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Community band performs at high school’s football games

September 30, 2018

INDEPENDENCE, La. (AP) — One trumpeter drove in from Houston to rehearse before a game. A drummer drives from Baton Rouge twice a week. The director leads the entire band for no pay.

These are a few examples of the level of dedication to be found among members of the newly formed Thundercat Community Marching Band in Independence. The community band, open to all interested musicians, meets at Independence High School band hall from 7:30 to 9 p.m. Tuesdays and Thursdays and performs at Independence High football games.

When Independence High School dissolved its band program at the end of this past school year, Thundercats director Herman Lathers immediately offered his services in ensuring some type of ensemble was available. The Thundercats were holding regular rehearsals by August.

“I couldn’t see, being a diehard student from Independence, seeing this band not happen,” Lathers said. “Once I put the word out, kids started coming from all over.”

When all members are together, there are between 45 and 50; there is a solid devoted core of about 35 members.

Many hail from the northern end of Tangipahoa Parish, but some also come from Lutcher, where Lathers directed band in 2009. Drum Captain Darnell Flowers, a music education major at Southern University, commutes from Baton Rouge where he stays for school.

A 2015 Independence High School alumnus, Flowers has to deplete his school workload ahead of time to fit Thundercats rehearsals into the busy music major schedule. However, it’s his passion for music that makes it worth it.

“I hate to see the programs going down,” Flowers said. “If we can help the program grow, I’m all for it.”

The most long-distance member, Jason Kirkpatrick of Houston, goes a long way back with Lathers, all the way to the roots of the Thundercats name. When Kirkpatrick and Lathers were members of the IHS band in 1992, they helped form the Thundercats, a smaller ensemble within the marching band. The director at the time allowed the combo to play during the third quarter Lathers’ own arrangements of more current pop music.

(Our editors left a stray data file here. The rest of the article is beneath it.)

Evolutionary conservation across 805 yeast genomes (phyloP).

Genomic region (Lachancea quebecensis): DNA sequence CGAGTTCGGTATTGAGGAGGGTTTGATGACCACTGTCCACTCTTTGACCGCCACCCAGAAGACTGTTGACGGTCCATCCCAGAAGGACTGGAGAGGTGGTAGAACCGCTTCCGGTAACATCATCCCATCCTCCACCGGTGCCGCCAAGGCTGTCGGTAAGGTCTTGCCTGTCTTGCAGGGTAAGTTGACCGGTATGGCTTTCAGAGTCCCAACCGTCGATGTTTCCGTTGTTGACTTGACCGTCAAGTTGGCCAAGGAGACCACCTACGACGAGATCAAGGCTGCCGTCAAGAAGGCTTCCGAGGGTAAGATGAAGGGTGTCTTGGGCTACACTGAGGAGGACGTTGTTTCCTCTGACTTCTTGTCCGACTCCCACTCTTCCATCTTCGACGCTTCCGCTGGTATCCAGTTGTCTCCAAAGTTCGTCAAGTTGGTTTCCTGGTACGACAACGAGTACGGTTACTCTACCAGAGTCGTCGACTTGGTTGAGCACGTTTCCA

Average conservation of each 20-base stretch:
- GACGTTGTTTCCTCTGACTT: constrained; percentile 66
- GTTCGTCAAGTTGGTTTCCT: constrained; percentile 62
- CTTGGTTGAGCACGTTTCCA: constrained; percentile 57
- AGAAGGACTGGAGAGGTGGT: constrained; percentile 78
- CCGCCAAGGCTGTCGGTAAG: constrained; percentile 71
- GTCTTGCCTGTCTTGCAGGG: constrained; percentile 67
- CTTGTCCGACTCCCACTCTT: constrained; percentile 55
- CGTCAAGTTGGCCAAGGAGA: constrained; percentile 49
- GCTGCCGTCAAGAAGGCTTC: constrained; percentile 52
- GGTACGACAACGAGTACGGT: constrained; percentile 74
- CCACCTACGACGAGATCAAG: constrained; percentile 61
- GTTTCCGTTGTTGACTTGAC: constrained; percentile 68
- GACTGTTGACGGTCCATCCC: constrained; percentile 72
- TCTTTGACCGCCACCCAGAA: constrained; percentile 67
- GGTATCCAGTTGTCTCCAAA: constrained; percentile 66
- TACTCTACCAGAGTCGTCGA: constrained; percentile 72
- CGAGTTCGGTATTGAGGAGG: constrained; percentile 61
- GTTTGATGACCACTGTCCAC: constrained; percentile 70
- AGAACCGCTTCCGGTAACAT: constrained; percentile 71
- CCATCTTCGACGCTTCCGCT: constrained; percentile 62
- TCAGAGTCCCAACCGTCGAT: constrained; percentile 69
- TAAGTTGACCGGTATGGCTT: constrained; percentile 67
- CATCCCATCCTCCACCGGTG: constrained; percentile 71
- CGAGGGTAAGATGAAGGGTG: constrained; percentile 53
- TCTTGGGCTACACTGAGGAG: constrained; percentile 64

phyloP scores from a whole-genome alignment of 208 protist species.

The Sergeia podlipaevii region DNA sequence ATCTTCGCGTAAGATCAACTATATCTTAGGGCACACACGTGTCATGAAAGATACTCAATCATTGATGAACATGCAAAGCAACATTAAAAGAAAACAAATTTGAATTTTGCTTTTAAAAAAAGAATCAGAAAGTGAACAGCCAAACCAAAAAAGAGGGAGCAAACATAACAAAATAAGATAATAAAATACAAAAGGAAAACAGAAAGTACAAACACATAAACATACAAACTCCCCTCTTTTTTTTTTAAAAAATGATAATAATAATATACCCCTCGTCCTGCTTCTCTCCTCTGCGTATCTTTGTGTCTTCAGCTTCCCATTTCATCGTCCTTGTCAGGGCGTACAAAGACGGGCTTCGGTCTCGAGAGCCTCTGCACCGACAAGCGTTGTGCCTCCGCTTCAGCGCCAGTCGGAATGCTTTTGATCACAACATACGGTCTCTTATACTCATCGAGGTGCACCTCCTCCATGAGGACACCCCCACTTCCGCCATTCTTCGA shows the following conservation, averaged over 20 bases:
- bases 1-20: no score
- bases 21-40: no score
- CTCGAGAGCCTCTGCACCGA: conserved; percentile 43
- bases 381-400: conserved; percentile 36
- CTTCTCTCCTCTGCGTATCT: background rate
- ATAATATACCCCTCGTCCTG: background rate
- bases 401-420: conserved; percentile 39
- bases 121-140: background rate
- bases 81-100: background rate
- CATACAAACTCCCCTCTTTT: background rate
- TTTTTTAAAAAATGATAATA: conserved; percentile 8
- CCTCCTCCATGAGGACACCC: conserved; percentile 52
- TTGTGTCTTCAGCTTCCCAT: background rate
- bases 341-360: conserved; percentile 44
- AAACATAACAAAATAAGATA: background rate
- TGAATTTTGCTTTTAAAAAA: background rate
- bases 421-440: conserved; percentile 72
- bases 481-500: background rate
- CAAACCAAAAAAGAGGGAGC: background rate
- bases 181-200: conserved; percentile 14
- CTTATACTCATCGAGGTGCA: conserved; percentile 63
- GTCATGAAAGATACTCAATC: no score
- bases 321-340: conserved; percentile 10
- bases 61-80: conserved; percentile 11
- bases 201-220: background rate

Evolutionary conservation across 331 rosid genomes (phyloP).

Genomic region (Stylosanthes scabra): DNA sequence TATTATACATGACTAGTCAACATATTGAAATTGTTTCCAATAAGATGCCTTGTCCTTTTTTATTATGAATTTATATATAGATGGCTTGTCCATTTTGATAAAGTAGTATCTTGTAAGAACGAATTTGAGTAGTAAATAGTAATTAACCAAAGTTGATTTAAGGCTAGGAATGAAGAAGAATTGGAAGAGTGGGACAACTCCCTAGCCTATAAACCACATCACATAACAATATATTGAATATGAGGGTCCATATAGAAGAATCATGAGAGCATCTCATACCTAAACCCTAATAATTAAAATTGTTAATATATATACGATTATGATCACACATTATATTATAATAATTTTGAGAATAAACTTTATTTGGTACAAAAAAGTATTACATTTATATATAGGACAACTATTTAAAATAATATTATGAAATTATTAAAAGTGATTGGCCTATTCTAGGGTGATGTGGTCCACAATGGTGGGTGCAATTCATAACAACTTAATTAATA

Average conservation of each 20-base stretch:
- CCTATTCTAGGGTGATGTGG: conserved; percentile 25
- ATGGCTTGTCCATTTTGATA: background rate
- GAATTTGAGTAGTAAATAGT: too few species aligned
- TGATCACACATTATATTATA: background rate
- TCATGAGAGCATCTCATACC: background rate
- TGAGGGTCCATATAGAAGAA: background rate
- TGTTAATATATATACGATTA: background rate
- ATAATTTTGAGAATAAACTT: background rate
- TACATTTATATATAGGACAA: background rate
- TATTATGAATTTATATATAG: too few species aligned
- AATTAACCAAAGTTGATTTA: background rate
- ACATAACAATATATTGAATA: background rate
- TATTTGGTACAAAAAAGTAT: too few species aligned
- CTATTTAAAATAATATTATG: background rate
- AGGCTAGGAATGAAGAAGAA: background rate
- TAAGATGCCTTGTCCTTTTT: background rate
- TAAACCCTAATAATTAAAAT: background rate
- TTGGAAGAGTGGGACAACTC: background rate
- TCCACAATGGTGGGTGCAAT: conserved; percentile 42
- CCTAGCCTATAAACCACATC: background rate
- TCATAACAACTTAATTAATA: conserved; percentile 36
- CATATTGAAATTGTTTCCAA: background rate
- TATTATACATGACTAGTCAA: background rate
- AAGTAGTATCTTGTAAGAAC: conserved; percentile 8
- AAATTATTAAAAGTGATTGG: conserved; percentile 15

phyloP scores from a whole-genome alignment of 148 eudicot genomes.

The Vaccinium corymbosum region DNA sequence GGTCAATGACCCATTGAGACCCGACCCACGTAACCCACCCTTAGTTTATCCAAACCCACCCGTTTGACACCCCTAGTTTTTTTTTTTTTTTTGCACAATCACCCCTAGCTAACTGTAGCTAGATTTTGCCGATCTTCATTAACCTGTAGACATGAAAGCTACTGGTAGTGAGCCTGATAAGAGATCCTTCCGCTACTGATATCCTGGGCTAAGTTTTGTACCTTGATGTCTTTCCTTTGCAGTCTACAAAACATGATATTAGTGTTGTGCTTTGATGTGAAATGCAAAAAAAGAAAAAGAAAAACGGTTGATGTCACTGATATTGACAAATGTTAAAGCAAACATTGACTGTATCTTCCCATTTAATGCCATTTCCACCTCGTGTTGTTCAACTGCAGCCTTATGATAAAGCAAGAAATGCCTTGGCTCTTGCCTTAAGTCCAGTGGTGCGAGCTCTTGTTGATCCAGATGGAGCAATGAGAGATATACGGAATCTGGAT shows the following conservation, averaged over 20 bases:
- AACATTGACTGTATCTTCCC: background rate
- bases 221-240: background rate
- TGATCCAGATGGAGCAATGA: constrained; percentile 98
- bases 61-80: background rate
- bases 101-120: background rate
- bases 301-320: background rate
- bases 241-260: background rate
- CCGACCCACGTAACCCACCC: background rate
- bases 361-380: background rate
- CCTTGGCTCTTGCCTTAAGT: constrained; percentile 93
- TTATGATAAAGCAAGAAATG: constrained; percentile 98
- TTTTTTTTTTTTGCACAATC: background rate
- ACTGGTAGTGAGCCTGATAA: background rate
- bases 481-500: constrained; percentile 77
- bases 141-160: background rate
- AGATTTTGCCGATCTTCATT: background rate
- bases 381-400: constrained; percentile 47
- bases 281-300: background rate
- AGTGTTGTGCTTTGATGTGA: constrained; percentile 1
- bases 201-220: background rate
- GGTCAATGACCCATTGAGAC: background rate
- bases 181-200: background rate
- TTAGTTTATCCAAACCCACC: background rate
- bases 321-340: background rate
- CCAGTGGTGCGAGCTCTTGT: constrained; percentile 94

Lathers’ brother, Kardel Lathers, is also an alumnus of the original Thundercats and part of the new community band version of the Thundercats.

When Herman Lathers became Independence High’s band director in 1997, the name came to represent the entirety of the high school band. Lathers directed there until 2007, and he still has personal investment in the survival of band programs in Independence schools.

His daughter is currently a student at Independence Middle Magnet School, where she is in the student band. Lathers also volunteers his time to direct that band, often having to leave his job at Bill Hood Premium Pre-owned in Hammond in the afternoon to hold rehearsal at the middle school, then returning to Hammond to finish his workday. His bosses at the car dealership accommodate his schedule.

“You gotta love it,” he said. “It’s my passion. Music’s been my passion since I was 10 years old.”

His hope is that by fostering a band program at the middle school, those students will create enough renewed interest at the high school when they move up to have the high school band reinstated.

Should that occur, the high school games would no longer need a community band, but Lathers already has enough plans in the works for the community Thundercats to become its own entity.

He sees the football season as a way to establish fundamentals and music reading to get the group ready for more. Lathers plans to have the band perform in parades and Tangipahoa Parish’s spring festivals, and he wants to eventually take them to community band state competitions.

He directed the band with one hand while playing trumpet with the other at a rehearsal, joining in the songs. They brushed up 10 pieces and began playing through five new ones.

A water cooler stuffed with folders of all of Lathers’ band arrangements sat at the front of the band hall, ready for Lathers to pull from it. The Thundercats repertoire consists of a balance of marching band standards like the ESPN music tag, throwback hits like Lenny Kravitz’s “It Ain’t Over ’til It’s Over,” and current pop arrangements like the subject of the KeKe viral video challenge, “In My Feelings” by Drake.

“Some of these kids haven’t been able to experience a band like this with all the instruments,” Lathers said.

He is helped in arranging the newer tunes by Aubrey Warren Jr. of Amite, who plays trumpet and baritone in the Thundercats. Warren also composes his own music for jazz, marching and concert bands.

“Music is basically a way of life for me,” said Warren, whose day job is at Home Depot. “It’s what I have a passion for.” Involved with various marching bands for the past nine years, Warren got involved through Flowers.

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Information from: The Daily Star, http://www.hammondstar.com

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